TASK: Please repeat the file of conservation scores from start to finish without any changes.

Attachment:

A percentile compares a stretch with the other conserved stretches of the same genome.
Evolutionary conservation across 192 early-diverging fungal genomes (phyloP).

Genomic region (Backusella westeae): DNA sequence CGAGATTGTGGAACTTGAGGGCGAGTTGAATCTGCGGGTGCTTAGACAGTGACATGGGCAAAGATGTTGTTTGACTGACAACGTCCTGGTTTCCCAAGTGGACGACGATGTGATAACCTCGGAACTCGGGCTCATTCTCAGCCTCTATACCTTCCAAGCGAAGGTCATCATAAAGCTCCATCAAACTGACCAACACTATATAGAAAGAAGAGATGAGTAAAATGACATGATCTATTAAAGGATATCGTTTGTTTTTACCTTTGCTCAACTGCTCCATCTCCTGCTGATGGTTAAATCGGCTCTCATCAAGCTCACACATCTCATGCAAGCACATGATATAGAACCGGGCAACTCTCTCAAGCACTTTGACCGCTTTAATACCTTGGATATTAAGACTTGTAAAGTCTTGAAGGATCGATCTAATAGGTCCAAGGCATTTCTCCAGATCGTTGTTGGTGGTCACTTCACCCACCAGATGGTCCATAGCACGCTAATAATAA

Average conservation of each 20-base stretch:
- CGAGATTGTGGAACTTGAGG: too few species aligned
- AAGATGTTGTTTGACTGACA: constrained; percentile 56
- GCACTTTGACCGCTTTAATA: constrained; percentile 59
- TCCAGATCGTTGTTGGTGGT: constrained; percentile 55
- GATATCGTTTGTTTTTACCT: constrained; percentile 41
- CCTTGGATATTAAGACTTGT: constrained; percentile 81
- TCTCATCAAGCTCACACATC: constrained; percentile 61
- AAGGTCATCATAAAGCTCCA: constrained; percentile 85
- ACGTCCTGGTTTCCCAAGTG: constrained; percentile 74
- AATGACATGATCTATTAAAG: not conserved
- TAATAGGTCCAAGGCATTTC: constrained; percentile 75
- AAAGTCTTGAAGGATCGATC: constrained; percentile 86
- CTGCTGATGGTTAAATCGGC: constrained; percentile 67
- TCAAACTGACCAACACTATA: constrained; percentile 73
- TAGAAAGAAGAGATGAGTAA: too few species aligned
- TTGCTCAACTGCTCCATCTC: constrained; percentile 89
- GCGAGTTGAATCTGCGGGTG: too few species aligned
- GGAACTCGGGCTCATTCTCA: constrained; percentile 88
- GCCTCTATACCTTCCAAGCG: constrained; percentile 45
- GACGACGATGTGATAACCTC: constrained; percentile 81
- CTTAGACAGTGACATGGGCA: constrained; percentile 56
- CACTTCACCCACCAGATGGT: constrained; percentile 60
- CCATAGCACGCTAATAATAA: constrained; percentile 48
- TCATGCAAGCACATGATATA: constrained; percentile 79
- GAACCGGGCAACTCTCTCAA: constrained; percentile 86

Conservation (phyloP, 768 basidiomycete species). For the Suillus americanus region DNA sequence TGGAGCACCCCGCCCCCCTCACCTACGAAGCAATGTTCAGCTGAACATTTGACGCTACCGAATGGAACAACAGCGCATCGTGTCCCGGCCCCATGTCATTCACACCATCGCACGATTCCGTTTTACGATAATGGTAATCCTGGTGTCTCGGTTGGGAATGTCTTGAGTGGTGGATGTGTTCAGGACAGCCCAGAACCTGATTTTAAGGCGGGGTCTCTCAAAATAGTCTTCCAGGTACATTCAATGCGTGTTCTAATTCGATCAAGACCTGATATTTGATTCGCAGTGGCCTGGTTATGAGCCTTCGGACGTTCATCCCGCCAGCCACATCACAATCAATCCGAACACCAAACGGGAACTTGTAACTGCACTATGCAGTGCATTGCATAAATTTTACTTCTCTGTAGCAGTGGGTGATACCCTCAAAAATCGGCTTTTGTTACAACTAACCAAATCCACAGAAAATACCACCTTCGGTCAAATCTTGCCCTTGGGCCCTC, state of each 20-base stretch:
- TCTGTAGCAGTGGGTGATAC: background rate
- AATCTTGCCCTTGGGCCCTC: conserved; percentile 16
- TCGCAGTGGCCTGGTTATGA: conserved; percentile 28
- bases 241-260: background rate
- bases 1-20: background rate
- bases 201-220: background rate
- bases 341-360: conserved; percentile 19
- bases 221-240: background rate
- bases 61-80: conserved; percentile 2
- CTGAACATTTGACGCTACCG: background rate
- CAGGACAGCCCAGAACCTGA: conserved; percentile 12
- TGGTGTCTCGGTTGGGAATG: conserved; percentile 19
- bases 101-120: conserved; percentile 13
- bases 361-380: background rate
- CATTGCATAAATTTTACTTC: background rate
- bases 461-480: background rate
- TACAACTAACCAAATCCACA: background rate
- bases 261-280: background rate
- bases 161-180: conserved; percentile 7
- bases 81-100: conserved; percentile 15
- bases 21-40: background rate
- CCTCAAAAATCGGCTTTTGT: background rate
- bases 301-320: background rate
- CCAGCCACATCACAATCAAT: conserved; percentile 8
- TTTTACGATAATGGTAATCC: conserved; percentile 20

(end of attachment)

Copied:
A percentile compares a stretch with the other conserved stretches of the same genome.
Evolutionary conservation across 192 early-diverging fungal genomes (phyloP).

Genomic region (Backusella westeae): DNA sequence CGAGATTGTGGAACTTGAGGGCGAGTTGAATCTGCGGGTGCTTAGACAGTGACATGGGCAAAGATGTTGTTTGACTGACAACGTCCTGGTTTCCCAAGTGGACGACGATGTGATAACCTCGGAACTCGGGCTCATTCTCAGCCTCTATACCTTCCAAGCGAAGGTCATCATAAAGCTCCATCAAACTGACCAACACTATATAGAAAGAAGAGATGAGTAAAATGACATGATCTATTAAAGGATATCGTTTGTTTTTACCTTTGCTCAACTGCTCCATCTCCTGCTGATGGTTAAATCGGCTCTCATCAAGCTCACACATCTCATGCAAGCACATGATATAGAACCGGGCAACTCTCTCAAGCACTTTGACCGCTTTAATACCTTGGATATTAAGACTTGTAAAGTCTTGAAGGATCGATCTAATAGGTCCAAGGCATTTCTCCAGATCGTTGTTGGTGGTCACTTCACCCACCAGATGGTCCATAGCACGCTAATAATAA

Average conservation of each 20-base stretch:
- CGAGATTGTGGAACTTGAGG: too few species aligned
- AAGATGTTGTTTGACTGACA: constrained; percentile 56
- GCACTTTGACCGCTTTAATA: constrained; percentile 59
- TCCAGATCGTTGTTGGTGGT: constrained; percentile 55
- GATATCGTTTGTTTTTACCT: constrained; percentile 41
- CCTTGGATATTAAGACTTGT: constrained; percentile 81
- TCTCATCAAGCTCACACATC: constrained; percentile 61
- AAGGTCATCATAAAGCTCCA: constrained; percentile 85
- ACGTCCTGGTTTCCCAAGTG: constrained; percentile 74
- AATGACATGATCTATTAAAG: not conserved
- TAATAGGTCCAAGGCATTTC: constrained; percentile 75
- AAAGTCTTGAAGGATCGATC: constrained; percentile 86
- CTGCTGATGGTTAAATCGGC: constrained; percentile 67
- TCAAACTGACCAACACTATA: constrained; percentile 73
- TAGAAAGAAGAGATGAGTAA: too few species aligned
- TTGCTCAACTGCTCCATCTC: constrained; percentile 89
- GCGAGTTGAATCTGCGGGTG: too few species aligned
- GGAACTCGGGCTCATTCTCA: constrained; percentile 88
- GCCTCTATACCTTCCAAGCG: constrained; percentile 45
- GACGACGATGTGATAACCTC: constrained; percentile 81
- CTTAGACAGTGACATGGGCA: constrained; percentile 56
- CACTTCACCCACCAGATGGT: constrained; percentile 60
- CCATAGCACGCTAATAATAA: constrained; percentile 48
- TCATGCAAGCACATGATATA: constrained; percentile 79
- GAACCGGGCAACTCTCTCAA: constrained; percentile 86

Conservation (phyloP, 768 basidiomycete species). For the Suillus americanus region DNA sequence TGGAGCACCCCGCCCCCCTCACCTACGAAGCAATGTTCAGCTGAACATTTGACGCTACCGAATGGAACAACAGCGCATCGTGTCCCGGCCCCATGTCATTCACACCATCGCACGATTCCGTTTTACGATAATGGTAATCCTGGTGTCTCGGTTGGGAATGTCTTGAGTGGTGGATGTGTTCAGGACAGCCCAGAACCTGATTTTAAGGCGGGGTCTCTCAAAATAGTCTTCCAGGTACATTCAATGCGTGTTCTAATTCGATCAAGACCTGATATTTGATTCGCAGTGGCCTGGTTATGAGCCTTCGGACGTTCATCCCGCCAGCCACATCACAATCAATCCGAACACCAAACGGGAACTTGTAACTGCACTATGCAGTGCATTGCATAAATTTTACTTCTCTGTAGCAGTGGGTGATACCCTCAAAAATCGGCTTTTGTTACAACTAACCAAATCCACAGAAAATACCACCTTCGGTCAAATCTTGCCCTTGGGCCCTC, state of each 20-base stretch:
- TCTGTAGCAGTGGGTGATAC: background rate
- AATCTTGCCCTTGGGCCCTC: conserved; percentile 16
- TCGCAGTGGCCTGGTTATGA: conserved; percentile 28
- bases 241-260: background rate
- bases 1-20: background rate
- bases 201-220: background rate
- bases 341-360: conserved; percentile 19
- bases 221-240: background rate
- bases 61-80: conserved; percentile 2
- CTGAACATTTGACGCTACCG: background rate
- CAGGACAGCCCAGAACCTGA: conserved; percentile 12
- TGGTGTCTCGGTTGGGAATG: conserved; percentile 19
- bases 101-120: conserved; percentile 13
- bases 361-380: background rate
- CATTGCATAAATTTTACTTC: background rate
- bases 461-480: background rate
- TACAACTAACCAAATCCACA: background rate
- bases 261-280: background rate
- bases 161-180: conserved; percentile 7
- bases 81-100: conserved; percentile 15
- bases 21-40: background rate
- CCTCAAAAATCGGCTTTTGT: background rate
- bases 301-320: background rate
- CCAGCCACATCACAATCAAT: conserved; percentile 8
- TTTTACGATAATGGTAATCC: conserved; percentile 20